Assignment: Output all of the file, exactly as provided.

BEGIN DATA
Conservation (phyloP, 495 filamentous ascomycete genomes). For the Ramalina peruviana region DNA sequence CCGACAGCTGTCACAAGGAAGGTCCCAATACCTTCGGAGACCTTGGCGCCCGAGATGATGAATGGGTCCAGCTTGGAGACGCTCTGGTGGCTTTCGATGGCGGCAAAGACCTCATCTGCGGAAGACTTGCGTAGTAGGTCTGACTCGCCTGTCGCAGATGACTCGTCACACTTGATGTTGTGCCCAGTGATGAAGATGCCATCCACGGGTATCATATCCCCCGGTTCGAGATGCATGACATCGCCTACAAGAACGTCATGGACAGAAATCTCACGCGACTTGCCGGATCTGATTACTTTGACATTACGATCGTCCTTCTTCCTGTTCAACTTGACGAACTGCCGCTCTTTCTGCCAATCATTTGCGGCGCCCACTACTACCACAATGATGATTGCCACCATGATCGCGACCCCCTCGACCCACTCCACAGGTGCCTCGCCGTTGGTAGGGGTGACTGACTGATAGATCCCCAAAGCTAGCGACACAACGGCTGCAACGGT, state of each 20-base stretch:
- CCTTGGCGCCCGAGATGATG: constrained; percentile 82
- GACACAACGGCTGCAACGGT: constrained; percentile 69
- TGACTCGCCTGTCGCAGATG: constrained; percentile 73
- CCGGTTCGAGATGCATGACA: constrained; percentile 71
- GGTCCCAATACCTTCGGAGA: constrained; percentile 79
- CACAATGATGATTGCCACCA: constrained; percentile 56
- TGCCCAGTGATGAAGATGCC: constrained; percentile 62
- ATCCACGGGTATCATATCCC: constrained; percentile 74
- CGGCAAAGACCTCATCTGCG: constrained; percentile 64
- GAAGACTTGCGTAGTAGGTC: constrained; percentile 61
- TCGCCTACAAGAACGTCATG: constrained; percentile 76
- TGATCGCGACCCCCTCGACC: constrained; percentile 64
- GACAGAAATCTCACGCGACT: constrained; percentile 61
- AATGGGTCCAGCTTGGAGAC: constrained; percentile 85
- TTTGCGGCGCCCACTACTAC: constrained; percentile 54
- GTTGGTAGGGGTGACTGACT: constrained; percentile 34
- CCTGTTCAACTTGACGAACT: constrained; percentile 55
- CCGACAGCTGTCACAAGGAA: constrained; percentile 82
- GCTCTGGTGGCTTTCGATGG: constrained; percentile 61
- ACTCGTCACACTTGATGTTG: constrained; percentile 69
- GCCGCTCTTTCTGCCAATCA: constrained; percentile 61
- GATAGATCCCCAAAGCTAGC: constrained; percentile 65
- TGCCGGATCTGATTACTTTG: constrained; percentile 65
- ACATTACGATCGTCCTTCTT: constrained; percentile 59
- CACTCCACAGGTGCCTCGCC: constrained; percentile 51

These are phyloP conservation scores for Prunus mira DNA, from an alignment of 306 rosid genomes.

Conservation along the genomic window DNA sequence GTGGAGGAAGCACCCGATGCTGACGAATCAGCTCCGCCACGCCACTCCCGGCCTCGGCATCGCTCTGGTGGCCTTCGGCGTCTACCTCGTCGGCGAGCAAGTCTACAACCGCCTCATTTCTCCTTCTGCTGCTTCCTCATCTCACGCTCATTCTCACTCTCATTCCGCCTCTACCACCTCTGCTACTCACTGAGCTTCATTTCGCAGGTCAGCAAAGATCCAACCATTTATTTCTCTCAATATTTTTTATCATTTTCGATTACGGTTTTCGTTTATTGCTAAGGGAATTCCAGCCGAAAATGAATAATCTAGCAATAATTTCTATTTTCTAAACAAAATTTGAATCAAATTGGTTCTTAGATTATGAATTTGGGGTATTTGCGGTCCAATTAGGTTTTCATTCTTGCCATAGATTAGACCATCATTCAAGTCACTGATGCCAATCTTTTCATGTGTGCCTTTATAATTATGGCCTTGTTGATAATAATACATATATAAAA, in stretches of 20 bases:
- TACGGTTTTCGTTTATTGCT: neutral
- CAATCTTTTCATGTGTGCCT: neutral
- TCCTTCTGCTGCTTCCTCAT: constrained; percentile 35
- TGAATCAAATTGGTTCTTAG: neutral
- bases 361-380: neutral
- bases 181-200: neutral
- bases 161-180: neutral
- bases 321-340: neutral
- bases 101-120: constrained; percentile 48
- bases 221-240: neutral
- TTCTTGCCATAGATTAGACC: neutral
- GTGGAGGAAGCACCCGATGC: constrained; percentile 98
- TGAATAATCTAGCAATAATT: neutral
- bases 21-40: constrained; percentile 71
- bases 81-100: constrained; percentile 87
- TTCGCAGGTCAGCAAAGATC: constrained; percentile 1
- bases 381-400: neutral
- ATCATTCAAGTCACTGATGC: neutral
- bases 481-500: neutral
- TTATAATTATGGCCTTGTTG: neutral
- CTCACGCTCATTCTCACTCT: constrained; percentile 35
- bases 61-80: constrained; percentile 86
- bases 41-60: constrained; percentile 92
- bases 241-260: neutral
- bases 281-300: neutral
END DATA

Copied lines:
Conservation (phyloP, 495 filamentous ascomycete genomes). For the Ramalina peruviana region DNA sequence CCGACAGCTGTCACAAGGAAGGTCCCAATACCTTCGGAGACCTTGGCGCCCGAGATGATGAATGGGTCCAGCTTGGAGACGCTCTGGTGGCTTTCGATGGCGGCAAAGACCTCATCTGCGGAAGACTTGCGTAGTAGGTCTGACTCGCCTGTCGCAGATGACTCGTCACACTTGATGTTGTGCCCAGTGATGAAGATGCCATCCACGGGTATCATATCCCCCGGTTCGAGATGCATGACATCGCCTACAAGAACGTCATGGACAGAAATCTCACGCGACTTGCCGGATCTGATTACTTTGACATTACGATCGTCCTTCTTCCTGTTCAACTTGACGAACTGCCGCTCTTTCTGCCAATCATTTGCGGCGCCCACTACTACCACAATGATGATTGCCACCATGATCGCGACCCCCTCGACCCACTCCACAGGTGCCTCGCCGTTGGTAGGGGTGACTGACTGATAGATCCCCAAAGCTAGCGACACAACGGCTGCAACGGT, state of each 20-base stretch:
- CCTTGGCGCCCGAGATGATG: constrained; percentile 82
- GACACAACGGCTGCAACGGT: constrained; percentile 69
- TGACTCGCCTGTCGCAGATG: constrained; percentile 73
- CCGGTTCGAGATGCATGACA: constrained; percentile 71
- GGTCCCAATACCTTCGGAGA: constrained; percentile 79
- CACAATGATGATTGCCACCA: constrained; percentile 56
- TGCCCAGTGATGAAGATGCC: constrained; percentile 62
- ATCCACGGGTATCATATCCC: constrained; percentile 74
- CGGCAAAGACCTCATCTGCG: constrained; percentile 64
- GAAGACTTGCGTAGTAGGTC: constrained; percentile 61
- TCGCCTACAAGAACGTCATG: constrained; percentile 76
- TGATCGCGACCCCCTCGACC: constrained; percentile 64
- GACAGAAATCTCACGCGACT: constrained; percentile 61
- AATGGGTCCAGCTTGGAGAC: constrained; percentile 85
- TTTGCGGCGCCCACTACTAC: constrained; percentile 54
- GTTGGTAGGGGTGACTGACT: constrained; percentile 34
- CCTGTTCAACTTGACGAACT: constrained; percentile 55
- CCGACAGCTGTCACAAGGAA: constrained; percentile 82
- GCTCTGGTGGCTTTCGATGG: constrained; percentile 61
- ACTCGTCACACTTGATGTTG: constrained; percentile 69
- GCCGCTCTTTCTGCCAATCA: constrained; percentile 61
- GATAGATCCCCAAAGCTAGC: constrained; percentile 65
- TGCCGGATCTGATTACTTTG: constrained; percentile 65
- ACATTACGATCGTCCTTCTT: constrained; percentile 59
- CACTCCACAGGTGCCTCGCC: constrained; percentile 51

These are phyloP conservation scores for Prunus mira DNA, from an alignment of 306 rosid genomes.

Conservation along the genomic window DNA sequence GTGGAGGAAGCACCCGATGCTGACGAATCAGCTCCGCCACGCCACTCCCGGCCTCGGCATCGCTCTGGTGGCCTTCGGCGTCTACCTCGTCGGCGAGCAAGTCTACAACCGCCTCATTTCTCCTTCTGCTGCTTCCTCATCTCACGCTCATTCTCACTCTCATTCCGCCTCTACCACCTCTGCTACTCACTGAGCTTCATTTCGCAGGTCAGCAAAGATCCAACCATTTATTTCTCTCAATATTTTTTATCATTTTCGATTACGGTTTTCGTTTATTGCTAAGGGAATTCCAGCCGAAAATGAATAATCTAGCAATAATTTCTATTTTCTAAACAAAATTTGAATCAAATTGGTTCTTAGATTATGAATTTGGGGTATTTGCGGTCCAATTAGGTTTTCATTCTTGCCATAGATTAGACCATCATTCAAGTCACTGATGCCAATCTTTTCATGTGTGCCTTTATAATTATGGCCTTGTTGATAATAATACATATATAAAA, in stretches of 20 bases:
- TACGGTTTTCGTTTATTGCT: neutral
- CAATCTTTTCATGTGTGCCT: neutral
- TCCTTCTGCTGCTTCCTCAT: constrained; percentile 35
- TGAATCAAATTGGTTCTTAG: neutral
- bases 361-380: neutral
- bases 181-200: neutral
- bases 161-180: neutral
- bases 321-340: neutral
- bases 101-120: constrained; percentile 48
- bases 221-240: neutral
- TTCTTGCCATAGATTAGACC: neutral
- GTGGAGGAAGCACCCGATGC: constrained; percentile 98
- TGAATAATCTAGCAATAATT: neutral
- bases 21-40: constrained; percentile 71
- bases 81-100: constrained; percentile 87
- TTCGCAGGTCAGCAAAGATC: constrained; percentile 1
- bases 381-400: neutral
- ATCATTCAAGTCACTGATGC: neutral
- bases 481-500: neutral
- TTATAATTATGGCCTTGTTG: neutral
- CTCACGCTCATTCTCACTCT: constrained; percentile 35
- bases 61-80: constrained; percentile 86
- bases 41-60: constrained; percentile 92
- bases 241-260: neutral
- bases 281-300: neutral